CFO David Wells said on the 3Q earnings call that the company expects to see “material improvements” in its cash flow profile in 2020—although he cautioned that break-even cash flow was still some way off.
“We still think it’s going to be a few years towards breakeven because we’re optimizing again for long-term cash flow and long-term profitability, and we think that’s the right thing,” he said.
The good place
As Netflix’s debt load continues to grow, creditors are increasingly turning their attention to the possible timing of its transition to a less capital-intensive model and the impact that could have on subscriptions.
“Eventually they have to make money,” said one of the buysiders. “You can’t just keep ploughing your negative free cash flow into content. The question is going to be when they turn down the content spigot, what happens to their [subscriber] churn.”
Price elasticity is a key question the company will have to address over the coming quarters as this shift comes into focus.
“If they raise prices 20%, will they have much churn? No. If they do 50%, will they have churn? If they do it overnight, yes, but if they ease into it, then they could do it. That’s what future profitability will depend on,” the buysider said.
Investors said that new streaming competitors such as AT&T/Time Warner, Disney, Wal-Mart and YouTube don’t pose an immediate threat to Netflix—so long as Netflix continues to grow subscriptions in the near term.
Competitors have to contend with Netflix’s international market reach and increasing library of content, six of the sources said. That said, one of the main hurdles Netflix must clear is HBO and Disney pulling content from Netflix in support of their own streaming services, said three of those sources.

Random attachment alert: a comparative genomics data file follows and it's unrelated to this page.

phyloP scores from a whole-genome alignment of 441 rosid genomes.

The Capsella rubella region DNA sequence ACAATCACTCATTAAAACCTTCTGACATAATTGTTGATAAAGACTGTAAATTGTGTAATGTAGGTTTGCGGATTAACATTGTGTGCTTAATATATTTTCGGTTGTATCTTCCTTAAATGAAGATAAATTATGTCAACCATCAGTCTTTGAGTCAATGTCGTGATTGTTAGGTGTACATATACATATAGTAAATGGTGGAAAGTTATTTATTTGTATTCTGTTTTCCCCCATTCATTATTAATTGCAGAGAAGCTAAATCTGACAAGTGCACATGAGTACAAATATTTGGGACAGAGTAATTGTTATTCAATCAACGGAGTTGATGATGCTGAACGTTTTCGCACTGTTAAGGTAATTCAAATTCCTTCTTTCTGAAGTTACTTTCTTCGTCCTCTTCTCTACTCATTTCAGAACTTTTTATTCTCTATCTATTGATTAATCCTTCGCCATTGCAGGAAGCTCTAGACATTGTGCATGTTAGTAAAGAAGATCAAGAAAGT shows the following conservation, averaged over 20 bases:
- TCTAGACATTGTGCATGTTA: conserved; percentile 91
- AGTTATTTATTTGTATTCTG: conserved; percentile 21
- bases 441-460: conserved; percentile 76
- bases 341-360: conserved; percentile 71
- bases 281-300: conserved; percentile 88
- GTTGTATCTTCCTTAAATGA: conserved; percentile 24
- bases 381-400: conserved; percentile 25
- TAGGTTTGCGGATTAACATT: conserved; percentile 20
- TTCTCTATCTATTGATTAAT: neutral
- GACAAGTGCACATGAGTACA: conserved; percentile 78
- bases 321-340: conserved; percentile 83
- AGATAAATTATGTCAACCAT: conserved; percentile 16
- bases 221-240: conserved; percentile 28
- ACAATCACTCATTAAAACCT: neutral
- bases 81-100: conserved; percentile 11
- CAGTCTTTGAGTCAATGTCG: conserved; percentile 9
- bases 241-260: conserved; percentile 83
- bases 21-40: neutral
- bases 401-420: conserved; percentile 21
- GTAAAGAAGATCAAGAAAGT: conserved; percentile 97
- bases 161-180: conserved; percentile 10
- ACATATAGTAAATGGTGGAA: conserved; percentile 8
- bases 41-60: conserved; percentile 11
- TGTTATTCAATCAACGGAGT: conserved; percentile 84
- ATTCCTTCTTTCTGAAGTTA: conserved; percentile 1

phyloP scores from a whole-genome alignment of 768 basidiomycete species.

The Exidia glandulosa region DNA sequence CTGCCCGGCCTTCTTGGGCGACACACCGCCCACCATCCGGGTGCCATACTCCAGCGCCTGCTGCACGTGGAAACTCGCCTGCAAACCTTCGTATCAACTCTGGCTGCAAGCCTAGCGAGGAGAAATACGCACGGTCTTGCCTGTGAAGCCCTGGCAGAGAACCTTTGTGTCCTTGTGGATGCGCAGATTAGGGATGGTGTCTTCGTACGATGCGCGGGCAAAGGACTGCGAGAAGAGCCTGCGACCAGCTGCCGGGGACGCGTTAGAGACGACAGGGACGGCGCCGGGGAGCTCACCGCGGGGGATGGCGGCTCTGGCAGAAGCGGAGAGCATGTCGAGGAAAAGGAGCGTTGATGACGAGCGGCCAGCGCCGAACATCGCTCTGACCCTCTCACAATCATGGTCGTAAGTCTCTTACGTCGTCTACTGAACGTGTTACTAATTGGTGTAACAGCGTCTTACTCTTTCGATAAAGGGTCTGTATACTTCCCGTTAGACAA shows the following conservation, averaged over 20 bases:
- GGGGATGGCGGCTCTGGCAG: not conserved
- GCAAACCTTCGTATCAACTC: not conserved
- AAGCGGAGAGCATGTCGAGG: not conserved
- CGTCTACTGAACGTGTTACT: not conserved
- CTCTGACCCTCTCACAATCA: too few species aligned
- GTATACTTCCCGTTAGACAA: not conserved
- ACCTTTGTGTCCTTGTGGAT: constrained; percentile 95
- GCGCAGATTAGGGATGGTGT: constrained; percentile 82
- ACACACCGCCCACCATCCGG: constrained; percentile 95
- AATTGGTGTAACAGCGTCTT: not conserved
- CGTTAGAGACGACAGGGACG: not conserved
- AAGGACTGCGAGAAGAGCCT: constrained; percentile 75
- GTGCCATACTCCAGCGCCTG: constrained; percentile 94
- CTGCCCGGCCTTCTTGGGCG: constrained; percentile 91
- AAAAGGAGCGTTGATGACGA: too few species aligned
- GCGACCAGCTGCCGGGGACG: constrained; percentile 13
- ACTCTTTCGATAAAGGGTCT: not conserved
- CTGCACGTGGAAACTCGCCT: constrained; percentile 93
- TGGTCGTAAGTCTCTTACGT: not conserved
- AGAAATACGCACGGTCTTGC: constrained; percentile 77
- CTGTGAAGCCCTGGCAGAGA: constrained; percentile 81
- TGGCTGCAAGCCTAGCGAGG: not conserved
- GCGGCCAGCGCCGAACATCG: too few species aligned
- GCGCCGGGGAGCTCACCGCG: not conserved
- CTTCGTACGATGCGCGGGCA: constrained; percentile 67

“The model’s good for now, but there are hiccups down the road,” one of the buysiders said.
The next step in Netflix’s vertical integration is acquiring its own production studio, which could prove to be a defensive move for the company down the line, sources said. The company announced earlier this month that it plans to purchase its first studio complex in Albuquerque, New Mexico, according to a press release.
The weak covenant protections in the company’s bonds would likely allow them to make use of a key asset like a production studio if the company found itself in financial distress, said one of the sources.
“They could build up and then spin off the production arm if there comes up a point when they need to,” the buysider said. “They could get a good valuation for that, and that would bring into effect the bond covenants, which aren’t the best.”
Netflix’s stock traded today at USD 320 for a USD 139bn market cap, roughly in line with where it was at the time of the April bond deal but up significantly on the year.
Netflix and Morgan Stanley declined to comment.